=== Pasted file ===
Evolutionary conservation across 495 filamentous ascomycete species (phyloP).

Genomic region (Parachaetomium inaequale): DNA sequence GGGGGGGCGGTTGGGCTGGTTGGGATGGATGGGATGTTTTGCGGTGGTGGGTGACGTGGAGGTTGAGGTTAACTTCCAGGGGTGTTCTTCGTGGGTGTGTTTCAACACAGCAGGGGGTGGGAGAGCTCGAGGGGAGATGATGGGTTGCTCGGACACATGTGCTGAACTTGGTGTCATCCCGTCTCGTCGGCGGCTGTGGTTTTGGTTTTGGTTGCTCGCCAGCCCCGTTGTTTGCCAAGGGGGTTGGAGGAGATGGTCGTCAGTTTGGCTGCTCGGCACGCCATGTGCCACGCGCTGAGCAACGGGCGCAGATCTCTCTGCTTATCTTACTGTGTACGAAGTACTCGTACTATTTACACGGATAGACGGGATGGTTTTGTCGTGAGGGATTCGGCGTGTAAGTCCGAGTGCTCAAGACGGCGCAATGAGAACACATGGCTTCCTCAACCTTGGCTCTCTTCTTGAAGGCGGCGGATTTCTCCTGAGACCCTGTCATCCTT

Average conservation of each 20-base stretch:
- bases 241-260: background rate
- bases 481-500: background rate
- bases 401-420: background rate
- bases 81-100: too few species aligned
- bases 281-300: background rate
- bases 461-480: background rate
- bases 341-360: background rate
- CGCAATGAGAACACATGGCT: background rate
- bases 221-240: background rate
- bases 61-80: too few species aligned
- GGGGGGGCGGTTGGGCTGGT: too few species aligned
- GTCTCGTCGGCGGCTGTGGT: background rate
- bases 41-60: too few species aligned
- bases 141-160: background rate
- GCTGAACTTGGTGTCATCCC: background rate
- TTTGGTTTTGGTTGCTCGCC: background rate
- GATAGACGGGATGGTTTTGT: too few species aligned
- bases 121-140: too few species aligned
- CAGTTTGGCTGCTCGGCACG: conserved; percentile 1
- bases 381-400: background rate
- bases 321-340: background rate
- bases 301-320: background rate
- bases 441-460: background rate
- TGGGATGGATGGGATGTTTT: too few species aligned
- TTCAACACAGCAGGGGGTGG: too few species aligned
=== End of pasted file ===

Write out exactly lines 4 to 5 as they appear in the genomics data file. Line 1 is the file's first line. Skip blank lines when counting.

- bases 241-260: background rate
- bases 481-500: background rate